The PANCAP Response to “Improving Access of HIV services to the Migrant Population”

The concept has been developed on basis of a fact-finding mission to the region conducted by EPOS and entails in-depth understanding of the situation in the Caribbean with regards to access to HIV-services not only for migrants but all citizens of the visited countries. The methodology thus builds on the interviews and discussions with representatives of implementing and advisory partners and stakeholders, including PANCAP. With over 80 members, the roles and responsibilities of PANCAP members require better definition and its managerial, structural and financial capacity for coordination needs to be improved. All its previous and current programs touched the topic of migration as a cross-cutting issue, but PANCAP now decided to approach this problem directly.

The main strategic objectives of the PANCAP HIV/AIDS Programme 2008-2012 are to improve universal access to HIV/AIDS prevention, treatment, care and support services, an improved inter-sectoral response to the epidemic, overall prevention of HIV transmissions, capacity development for HIV/AIDS services and monitoring, evaluation and research. Many countries in the region have underdeveloped social welfare systems that fail to protect vulnerable groups. The HIV/AIDS Program states that efforts in this regard have to be made to support the development of policies, programmes and legislations to promote human rights, specifically of undocumented migrants. In addition, the participation of these groups in the response to HIV/AIDS shall be improved and they should be included at all levels of decision making related to policy and implementation. Moreover, regional policies addressing HIV/AIDS related migrant issues will also be advocated.

The project will be embedded in and be part of the regional programme for HIV/AIDS, the Caribbean Regional Strategic Framework on HIV and AIDS 2008-2012. The project is planned for 2010-2013 and will, therefore, feed into the last phase of an already existing strategy. This situation will facilitate planning and implementation on the political level, as the general strategy is already agreed upon and signed by all national partners of the project, and it is used as basic guidance for planning of HIV/AIDS programmes on the national level.

PANCAP have explicitly expressed the need to provide regional guidance to national governments with a focus on migrants as a group which is highly vulnerable to HIV/AIDS. The project will cover areas that are currently under-financed, thus strengthening the overall programme outcomes. Moreover, the project will feed into the planning of the next period of PANCAP activities and will assist in shaping and defining the phase from 2012 onwards. The PANCAP strategy to fight HIV/AIDS in the Caribbean is organized around six priority areas:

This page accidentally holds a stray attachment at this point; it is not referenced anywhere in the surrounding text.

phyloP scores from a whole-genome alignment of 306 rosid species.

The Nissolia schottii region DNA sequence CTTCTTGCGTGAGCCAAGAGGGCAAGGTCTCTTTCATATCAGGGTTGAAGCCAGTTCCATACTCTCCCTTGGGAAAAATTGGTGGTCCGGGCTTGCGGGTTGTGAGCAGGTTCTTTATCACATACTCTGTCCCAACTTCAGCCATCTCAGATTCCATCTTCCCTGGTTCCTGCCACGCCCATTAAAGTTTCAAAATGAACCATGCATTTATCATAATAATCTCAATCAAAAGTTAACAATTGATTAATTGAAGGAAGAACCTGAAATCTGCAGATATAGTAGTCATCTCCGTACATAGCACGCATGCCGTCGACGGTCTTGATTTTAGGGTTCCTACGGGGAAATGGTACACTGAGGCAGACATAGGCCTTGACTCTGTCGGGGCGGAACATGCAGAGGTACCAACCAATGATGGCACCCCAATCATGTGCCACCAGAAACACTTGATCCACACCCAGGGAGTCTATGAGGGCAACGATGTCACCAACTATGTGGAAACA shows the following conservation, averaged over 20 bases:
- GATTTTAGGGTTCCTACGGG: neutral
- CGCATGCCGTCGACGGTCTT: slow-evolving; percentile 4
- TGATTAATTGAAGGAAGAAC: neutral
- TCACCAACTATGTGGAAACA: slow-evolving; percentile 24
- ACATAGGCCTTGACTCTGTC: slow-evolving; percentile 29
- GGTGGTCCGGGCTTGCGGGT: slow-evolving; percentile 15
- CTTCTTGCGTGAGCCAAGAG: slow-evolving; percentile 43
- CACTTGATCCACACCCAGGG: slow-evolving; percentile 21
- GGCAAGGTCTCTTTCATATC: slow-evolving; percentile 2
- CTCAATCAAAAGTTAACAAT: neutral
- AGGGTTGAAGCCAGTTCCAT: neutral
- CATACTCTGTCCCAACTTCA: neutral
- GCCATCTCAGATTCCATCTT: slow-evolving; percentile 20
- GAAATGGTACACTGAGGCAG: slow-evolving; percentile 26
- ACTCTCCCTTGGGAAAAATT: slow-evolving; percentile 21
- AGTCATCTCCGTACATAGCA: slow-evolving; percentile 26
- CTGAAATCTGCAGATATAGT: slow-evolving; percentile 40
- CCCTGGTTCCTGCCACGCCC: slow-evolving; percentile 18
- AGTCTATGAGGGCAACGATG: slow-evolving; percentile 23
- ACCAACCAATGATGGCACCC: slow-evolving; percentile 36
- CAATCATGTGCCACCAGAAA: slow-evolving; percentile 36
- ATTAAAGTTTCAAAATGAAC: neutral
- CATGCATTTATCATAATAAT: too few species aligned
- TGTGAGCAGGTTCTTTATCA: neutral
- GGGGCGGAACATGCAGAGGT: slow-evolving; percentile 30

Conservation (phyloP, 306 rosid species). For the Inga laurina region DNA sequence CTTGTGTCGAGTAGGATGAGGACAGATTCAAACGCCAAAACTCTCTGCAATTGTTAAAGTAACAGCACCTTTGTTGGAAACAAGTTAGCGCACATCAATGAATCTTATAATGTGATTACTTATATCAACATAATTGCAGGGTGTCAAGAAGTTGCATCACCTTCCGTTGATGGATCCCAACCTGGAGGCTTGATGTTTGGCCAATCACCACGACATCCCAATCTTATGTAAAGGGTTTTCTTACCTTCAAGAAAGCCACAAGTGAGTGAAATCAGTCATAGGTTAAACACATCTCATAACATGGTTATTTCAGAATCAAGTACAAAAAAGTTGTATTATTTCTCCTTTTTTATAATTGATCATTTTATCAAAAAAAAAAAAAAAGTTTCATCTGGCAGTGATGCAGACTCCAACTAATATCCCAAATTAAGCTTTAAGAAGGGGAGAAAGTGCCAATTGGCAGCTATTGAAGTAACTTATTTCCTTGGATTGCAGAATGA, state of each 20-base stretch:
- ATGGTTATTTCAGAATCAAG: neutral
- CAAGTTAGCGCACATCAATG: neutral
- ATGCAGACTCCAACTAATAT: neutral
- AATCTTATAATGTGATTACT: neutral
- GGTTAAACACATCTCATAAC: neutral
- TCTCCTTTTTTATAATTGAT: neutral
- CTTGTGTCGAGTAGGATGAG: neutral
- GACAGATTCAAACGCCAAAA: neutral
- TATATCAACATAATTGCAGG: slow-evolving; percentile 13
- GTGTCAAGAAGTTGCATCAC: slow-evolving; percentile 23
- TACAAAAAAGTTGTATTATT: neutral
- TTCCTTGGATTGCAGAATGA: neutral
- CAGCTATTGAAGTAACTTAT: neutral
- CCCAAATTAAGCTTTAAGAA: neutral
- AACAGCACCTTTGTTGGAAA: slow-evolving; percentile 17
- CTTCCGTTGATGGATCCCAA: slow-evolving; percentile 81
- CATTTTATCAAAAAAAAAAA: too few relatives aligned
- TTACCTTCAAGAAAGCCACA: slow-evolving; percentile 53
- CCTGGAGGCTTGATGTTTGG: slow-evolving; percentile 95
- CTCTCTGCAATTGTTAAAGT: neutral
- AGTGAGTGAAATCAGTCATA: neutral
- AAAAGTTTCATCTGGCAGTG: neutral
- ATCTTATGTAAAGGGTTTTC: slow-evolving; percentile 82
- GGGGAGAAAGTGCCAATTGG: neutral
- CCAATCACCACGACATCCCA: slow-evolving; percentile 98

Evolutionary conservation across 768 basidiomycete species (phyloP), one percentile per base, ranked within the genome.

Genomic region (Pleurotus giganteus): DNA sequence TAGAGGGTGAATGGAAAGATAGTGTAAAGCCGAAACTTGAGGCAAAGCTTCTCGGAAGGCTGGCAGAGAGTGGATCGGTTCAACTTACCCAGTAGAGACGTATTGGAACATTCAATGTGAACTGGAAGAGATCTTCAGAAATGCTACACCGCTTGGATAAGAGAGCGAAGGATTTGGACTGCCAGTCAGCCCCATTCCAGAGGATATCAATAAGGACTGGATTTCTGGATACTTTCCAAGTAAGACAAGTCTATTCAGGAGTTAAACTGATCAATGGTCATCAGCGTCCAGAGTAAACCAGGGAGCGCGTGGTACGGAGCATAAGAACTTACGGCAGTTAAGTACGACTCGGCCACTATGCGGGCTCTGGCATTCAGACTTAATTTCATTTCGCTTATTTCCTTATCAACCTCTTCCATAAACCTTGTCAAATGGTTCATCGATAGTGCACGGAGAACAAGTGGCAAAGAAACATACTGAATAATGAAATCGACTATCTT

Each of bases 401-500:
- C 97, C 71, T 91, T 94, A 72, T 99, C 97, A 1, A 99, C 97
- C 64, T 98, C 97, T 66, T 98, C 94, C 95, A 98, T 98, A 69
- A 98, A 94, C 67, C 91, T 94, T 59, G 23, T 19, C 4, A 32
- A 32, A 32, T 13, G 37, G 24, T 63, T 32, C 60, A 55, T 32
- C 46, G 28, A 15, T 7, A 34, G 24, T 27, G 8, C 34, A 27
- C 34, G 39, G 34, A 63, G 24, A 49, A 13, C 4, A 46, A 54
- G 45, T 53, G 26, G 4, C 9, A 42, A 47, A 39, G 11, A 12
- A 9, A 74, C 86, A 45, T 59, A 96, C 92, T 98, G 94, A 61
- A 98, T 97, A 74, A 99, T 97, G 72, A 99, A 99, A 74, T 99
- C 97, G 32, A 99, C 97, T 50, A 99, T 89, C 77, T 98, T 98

1.    An enabling environment that fosters universal access to HIV prevention, treatment, care and support services.

2.    An expanded and coordinated multi-sectoral response to the HIV epidemic.

3.    Prevention of HIV transmission.

4.    Treatment, care and support.

5.     Capacity development for HIV/AIDS services

6.     Monitoring, evaluation and research.


The shared overarching objective is to decrease the transmission of HIV/AIDS by building capacity of Caribbean regional and national health systems to sustainably deliver highly effective, quality HIV/AIDS prevention, treatment, care and support services in the course of the project implementation. The envisaged direct benefit of the project is at the same time its module and phase objective, namely the creation of an enabling environment to improve access of migrants to HIV prevention, treatment and care in selected countries of the Caribbean.

Successful implementation of the module objective will contribute to the achievement
for the overarching shared objective, which is also in line with the Caribbean Regional Strategic Framework 2008-2010, and the National Strategic Plans for HIV/AIDs for each of the participating countries. Indicators and monitoring modalities at this level will make use of existing data and indicators, which is in line with the “Three Ones” Principle, of one national Monitoring and Evaluation System. This is also in compliance with the Paris Declaration,which emphasises harmonization of donor countries actions. At the level of direct benefit, specific project related indicators have been proposed for monitoring.The focus on “access” implies a strong role for the HIV service providers on the national level. Due to the relatively short timeframe of the project - two and a half years - it is unlikely that significant results on the level of the target group can be achieved on a broader scale by 2013, unless the current strong political will promotes the new approaches and ensures that legal provisions will be accepted in the first year of the project.

The four indicators will monitor the expected direct benefit of the project. The tight alignment of indicators and components will, without doubt, facilitate result-oriented project implementation and monitoring. The structure and indicators of the project directly are reflected in the “results-chain” of the project.